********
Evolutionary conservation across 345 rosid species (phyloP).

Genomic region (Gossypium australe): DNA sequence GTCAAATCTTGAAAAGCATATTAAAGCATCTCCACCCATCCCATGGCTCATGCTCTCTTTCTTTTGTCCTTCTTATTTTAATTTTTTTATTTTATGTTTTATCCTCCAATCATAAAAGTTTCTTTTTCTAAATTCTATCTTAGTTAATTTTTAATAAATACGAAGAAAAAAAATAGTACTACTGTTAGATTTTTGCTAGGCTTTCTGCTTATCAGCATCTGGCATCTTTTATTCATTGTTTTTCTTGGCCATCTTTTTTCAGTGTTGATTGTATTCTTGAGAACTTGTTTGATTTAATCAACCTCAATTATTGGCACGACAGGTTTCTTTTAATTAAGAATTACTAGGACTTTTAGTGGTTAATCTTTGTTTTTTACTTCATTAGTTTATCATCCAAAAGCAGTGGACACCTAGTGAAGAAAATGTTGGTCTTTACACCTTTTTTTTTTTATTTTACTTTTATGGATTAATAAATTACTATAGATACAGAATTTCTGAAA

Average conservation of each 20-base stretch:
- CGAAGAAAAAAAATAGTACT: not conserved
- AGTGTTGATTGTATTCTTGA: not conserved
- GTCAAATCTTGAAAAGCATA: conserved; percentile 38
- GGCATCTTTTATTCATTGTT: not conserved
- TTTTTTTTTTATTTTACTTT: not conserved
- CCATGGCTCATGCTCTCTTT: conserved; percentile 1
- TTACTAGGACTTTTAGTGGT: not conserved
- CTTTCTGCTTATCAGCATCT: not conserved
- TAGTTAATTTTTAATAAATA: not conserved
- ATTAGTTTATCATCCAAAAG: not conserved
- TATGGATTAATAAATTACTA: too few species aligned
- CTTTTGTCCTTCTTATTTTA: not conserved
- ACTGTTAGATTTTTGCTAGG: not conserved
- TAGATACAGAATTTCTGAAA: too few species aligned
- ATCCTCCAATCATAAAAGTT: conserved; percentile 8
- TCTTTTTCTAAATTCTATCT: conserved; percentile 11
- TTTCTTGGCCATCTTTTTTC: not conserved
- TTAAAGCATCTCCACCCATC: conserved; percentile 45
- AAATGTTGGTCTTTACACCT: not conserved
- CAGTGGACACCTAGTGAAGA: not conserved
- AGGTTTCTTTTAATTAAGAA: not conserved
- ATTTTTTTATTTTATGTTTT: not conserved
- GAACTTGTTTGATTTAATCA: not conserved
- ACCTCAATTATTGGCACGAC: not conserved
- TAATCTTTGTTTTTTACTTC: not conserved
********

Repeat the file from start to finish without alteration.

Evolutionary conservation across 345 rosid species (phyloP).

Genomic region (Gossypium australe): DNA sequence GTCAAATCTTGAAAAGCATATTAAAGCATCTCCACCCATCCCATGGCTCATGCTCTCTTTCTTTTGTCCTTCTTATTTTAATTTTTTTATTTTATGTTTTATCCTCCAATCATAAAAGTTTCTTTTTCTAAATTCTATCTTAGTTAATTTTTAATAAATACGAAGAAAAAAAATAGTACTACTGTTAGATTTTTGCTAGGCTTTCTGCTTATCAGCATCTGGCATCTTTTATTCATTGTTTTTCTTGGCCATCTTTTTTCAGTGTTGATTGTATTCTTGAGAACTTGTTTGATTTAATCAACCTCAATTATTGGCACGACAGGTTTCTTTTAATTAAGAATTACTAGGACTTTTAGTGGTTAATCTTTGTTTTTTACTTCATTAGTTTATCATCCAAAAGCAGTGGACACCTAGTGAAGAAAATGTTGGTCTTTACACCTTTTTTTTTTTATTTTACTTTTATGGATTAATAAATTACTATAGATACAGAATTTCTGAAA

Average conservation of each 20-base stretch:
- CGAAGAAAAAAAATAGTACT: not conserved
- AGTGTTGATTGTATTCTTGA: not conserved
- GTCAAATCTTGAAAAGCATA: conserved; percentile 38
- GGCATCTTTTATTCATTGTT: not conserved
- TTTTTTTTTTATTTTACTTT: not conserved
- CCATGGCTCATGCTCTCTTT: conserved; percentile 1
- TTACTAGGACTTTTAGTGGT: not conserved
- CTTTCTGCTTATCAGCATCT: not conserved
- TAGTTAATTTTTAATAAATA: not conserved
- ATTAGTTTATCATCCAAAAG: not conserved
- TATGGATTAATAAATTACTA: too few species aligned
- CTTTTGTCCTTCTTATTTTA: not conserved
- ACTGTTAGATTTTTGCTAGG: not conserved
- TAGATACAGAATTTCTGAAA: too few species aligned
- ATCCTCCAATCATAAAAGTT: conserved; percentile 8
- TCTTTTTCTAAATTCTATCT: conserved; percentile 11
- TTTCTTGGCCATCTTTTTTC: not conserved
- TTAAAGCATCTCCACCCATC: conserved; percentile 45
- AAATGTTGGTCTTTACACCT: not conserved
- CAGTGGACACCTAGTGAAGA: not conserved
- AGGTTTCTTTTAATTAAGAA: not conserved
- ATTTTTTTATTTTATGTTTT: not conserved
- GAACTTGTTTGATTTAATCA: not conserved
- ACCTCAATTATTGGCACGAC: not conserved
- TAATCTTTGTTTTTTACTTC: not conserved